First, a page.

4. Section 7426 plaintiffs bear the initial burden of proving some interest in the levied-upon property. Morris v. United States, 813 F.2d 343, 345 (11th Cir. 1987). Neither Burica Development Company nor OSA Development Company introduced any evidence at trial concerning any interest in levied-upon property. These plaintiffs are therefore dismissed due to a lack of standing to challenge the government's levies.
5. "Generally, state law controls the determination of the nature and extent of the taxpayer's property interests in any given property." James E. Edwards Family Trust by Edwards v. United States, 572 F. Supp. 22, 24 (E.D.N.M. 1983) (citations omitted).
6. Courts have also, however, referenced federal tax law in evaluating property ownership for § 7426 purposes. Edwards, supra.
7. This Court must therefore determine whether, under Michigan law, the Family Trust, the American Trust, and FFC should be considered owners of the 9260 property and three Farwell State Savings Bank accounts levied-upon by the government.
8. In Loving Saviour Church v. United States, 728 F.2d 1085 (8th Cir. 1984), the court sustained the district court's application of South Dakota fraudulent conveyance and "alter ego" law in rejecting an unincorporated religious association as the owner of certain realty and personalty for § 7426 purposes. The district court initially found that because the taxpayers possessed and controlled the property at issue, the asserted transfers of the property to the plaintiff church "were a sham, constituted a fraudulent conveyance, and may be levied upon to satisfy" the relevant tax liability. 728 F.2d at 1086, citing Carr Enterprises, Inc. v. United States, 539 F. Supp. 528 (D.S.D. 1982), aff'd, 698 F.2d 952 (8th Cir. 1983).
Next, the district court examined several factors, including the following, in concluding that the plaintiff was merely the alter ego of the taxpayers, and therefore lacking § 7426 standing: (1) the treatment by the taxpayers of the plaintiff's assets as their own; (2) the control of the plaintiff by the taxpayers and their family alone; (3) the use of plaintiff's funds to pay the taxpayers' personal expenses; (4) transference of property from the taxpayers to the plaintiff for little or no consideration; and (5) the fact that the plaintiff fully supported the taxpayers in the style of their choosing. 728 F.2d at 1086.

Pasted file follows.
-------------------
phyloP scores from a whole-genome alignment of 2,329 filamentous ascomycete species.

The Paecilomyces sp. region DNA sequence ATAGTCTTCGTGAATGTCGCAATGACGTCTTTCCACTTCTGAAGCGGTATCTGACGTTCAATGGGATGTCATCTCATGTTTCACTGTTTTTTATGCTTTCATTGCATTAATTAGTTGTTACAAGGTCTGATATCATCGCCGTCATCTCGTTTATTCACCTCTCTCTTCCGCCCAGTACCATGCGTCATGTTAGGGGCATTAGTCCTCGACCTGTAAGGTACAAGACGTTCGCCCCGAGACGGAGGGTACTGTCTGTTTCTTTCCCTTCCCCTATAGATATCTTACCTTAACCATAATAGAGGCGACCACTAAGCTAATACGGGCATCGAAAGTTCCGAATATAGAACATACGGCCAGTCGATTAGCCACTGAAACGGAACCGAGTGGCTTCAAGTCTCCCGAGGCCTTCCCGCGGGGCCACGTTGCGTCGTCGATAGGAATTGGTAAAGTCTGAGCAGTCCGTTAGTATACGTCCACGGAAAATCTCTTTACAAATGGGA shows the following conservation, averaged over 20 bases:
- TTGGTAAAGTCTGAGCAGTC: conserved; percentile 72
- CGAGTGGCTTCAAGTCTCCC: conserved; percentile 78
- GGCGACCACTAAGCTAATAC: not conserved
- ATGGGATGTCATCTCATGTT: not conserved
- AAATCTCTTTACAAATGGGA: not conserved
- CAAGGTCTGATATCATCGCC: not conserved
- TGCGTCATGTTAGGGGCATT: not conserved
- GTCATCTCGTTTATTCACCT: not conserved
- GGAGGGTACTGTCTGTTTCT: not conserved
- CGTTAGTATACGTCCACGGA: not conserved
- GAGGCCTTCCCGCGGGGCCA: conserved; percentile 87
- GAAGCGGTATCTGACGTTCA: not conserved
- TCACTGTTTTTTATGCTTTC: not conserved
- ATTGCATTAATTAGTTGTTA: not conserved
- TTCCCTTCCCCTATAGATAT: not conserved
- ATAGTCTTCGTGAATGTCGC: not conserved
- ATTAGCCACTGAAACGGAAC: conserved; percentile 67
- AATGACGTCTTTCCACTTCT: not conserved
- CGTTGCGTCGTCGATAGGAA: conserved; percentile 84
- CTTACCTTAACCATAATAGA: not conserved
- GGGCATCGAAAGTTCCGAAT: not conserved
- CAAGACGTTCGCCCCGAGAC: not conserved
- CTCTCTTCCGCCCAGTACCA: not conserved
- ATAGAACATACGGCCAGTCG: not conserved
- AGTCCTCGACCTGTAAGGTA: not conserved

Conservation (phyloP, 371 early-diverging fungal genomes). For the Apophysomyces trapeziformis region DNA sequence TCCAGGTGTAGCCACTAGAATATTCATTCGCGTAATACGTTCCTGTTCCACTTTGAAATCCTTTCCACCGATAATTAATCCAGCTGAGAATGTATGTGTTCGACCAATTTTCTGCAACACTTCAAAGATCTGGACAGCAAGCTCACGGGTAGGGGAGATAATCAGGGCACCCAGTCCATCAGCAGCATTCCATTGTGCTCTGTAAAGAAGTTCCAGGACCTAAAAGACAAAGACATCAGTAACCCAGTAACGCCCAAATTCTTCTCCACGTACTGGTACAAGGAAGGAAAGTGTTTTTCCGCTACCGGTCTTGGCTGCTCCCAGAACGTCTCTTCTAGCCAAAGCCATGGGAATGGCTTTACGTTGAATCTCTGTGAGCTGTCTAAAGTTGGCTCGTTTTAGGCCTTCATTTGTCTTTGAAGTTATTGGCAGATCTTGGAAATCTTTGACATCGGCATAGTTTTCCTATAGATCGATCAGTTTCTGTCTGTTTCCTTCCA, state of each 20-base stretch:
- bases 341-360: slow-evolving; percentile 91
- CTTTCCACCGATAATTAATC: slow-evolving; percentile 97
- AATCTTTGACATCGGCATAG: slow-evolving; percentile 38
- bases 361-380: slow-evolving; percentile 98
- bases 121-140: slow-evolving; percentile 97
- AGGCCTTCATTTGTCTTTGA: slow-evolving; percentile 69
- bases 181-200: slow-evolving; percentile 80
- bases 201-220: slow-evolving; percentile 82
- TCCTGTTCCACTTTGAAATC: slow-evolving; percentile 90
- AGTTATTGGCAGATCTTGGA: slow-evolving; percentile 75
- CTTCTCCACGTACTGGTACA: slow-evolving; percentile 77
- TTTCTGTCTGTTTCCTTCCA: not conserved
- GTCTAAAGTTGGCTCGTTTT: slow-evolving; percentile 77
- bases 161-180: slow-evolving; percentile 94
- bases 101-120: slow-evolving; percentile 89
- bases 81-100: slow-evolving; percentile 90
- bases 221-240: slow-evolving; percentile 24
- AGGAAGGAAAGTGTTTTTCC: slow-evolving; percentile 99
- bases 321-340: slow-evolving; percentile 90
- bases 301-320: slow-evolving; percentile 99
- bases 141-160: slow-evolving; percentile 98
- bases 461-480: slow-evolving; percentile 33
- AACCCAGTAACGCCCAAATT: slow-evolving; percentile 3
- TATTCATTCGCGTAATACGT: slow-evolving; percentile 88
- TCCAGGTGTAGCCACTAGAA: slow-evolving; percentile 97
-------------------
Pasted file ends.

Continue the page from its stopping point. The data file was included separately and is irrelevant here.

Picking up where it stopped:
9. Under Michigan law, "[e]very conveyance made . . . with actual intent . . . to hinder, delay, or defraud either present or future creditors, is fraudulent as to both present and future creditors." Mich.Comp. Laws Ann. § 566.17. In evaluating the legitimacy of property transfers, Michigan courts may look to "badges of fraud" in determining whether intent to defraud exists. Farrell v. Paulus, 309 Mich. 441, 450, 15 N.W.2d 700 (1944). Such badges involve a consideration of circumstances surrounding the pertinent transaction. In Farrell, the court, in setting aside certain conveyances, noted that the challenged transactions left the transferor virtually insolvent, occurred between family members, involved little or no consideration, and that despite the conveyances, the transferor continued using the property at issue. Id. at 450, 451, 15 N.W.2d 700.
10. While the Court uncovered no precedent analyzing the "alter ego" theory of property ownership in the context of a trust, cases involving corporate entities provide appropriate guidance. Essentially, "[w]here [a] corporation is a mere agent or instrumentality of its shareholders or a device to avoid legal obligations, the corporate entity may be ignored." Kline v. Kline, 104 Mich. App. 700, 702, 305 N.W.2d 297 (1981), citing People ex rel. Attorney General v. Michigan Bell Telephone Co., 246 Mich. 198, 205, 224 N.W. 438 (1929). In determining whether to disregard a corporate entity for purposes of ascertaining debt liability, courts look to
(1) the amount of respect given to the separate entity of the corporation by its shareholders; (2) the degree of injustice visited on the litigants by recognition of the corporate entity; and (3) the fraudulent intent of the incorporators. . Factors to be considered include undercapitalization of the corporation, the maintenance of separate books, the separation of corporate and individual finances, the use of the corporation to support fraud or illegality, the honoring of corporate formalities, and whether the corporation is merely a sham. .Laborers' Pension Trust Fund v. Weinberger Homes, Inc., 872 F.2d 702, 704-705 (6th Cir. 1988), citing Contractors, Laborers, Teamsters Engineers Health Plan v. Hroch, 757 F.2d 184, 190 (8th Cir. 1985) (further citations omitted). The above factors are not, however, all-inclusive, and "[t]he entire spectrum of relevant fact forms the background for such an inquiry, and the facts are to be assessed in light of the corporation's economic justification to determine if the corporate form has been abused." Bodenhamer Building Corp. v. Architectural Research Corp., 873 F.2d 109, 111 (6th Cir. 1989), quoting Klager v. Robert Meyer Co., 415 Mich. 402, 329 N.W.2d 721 (1982).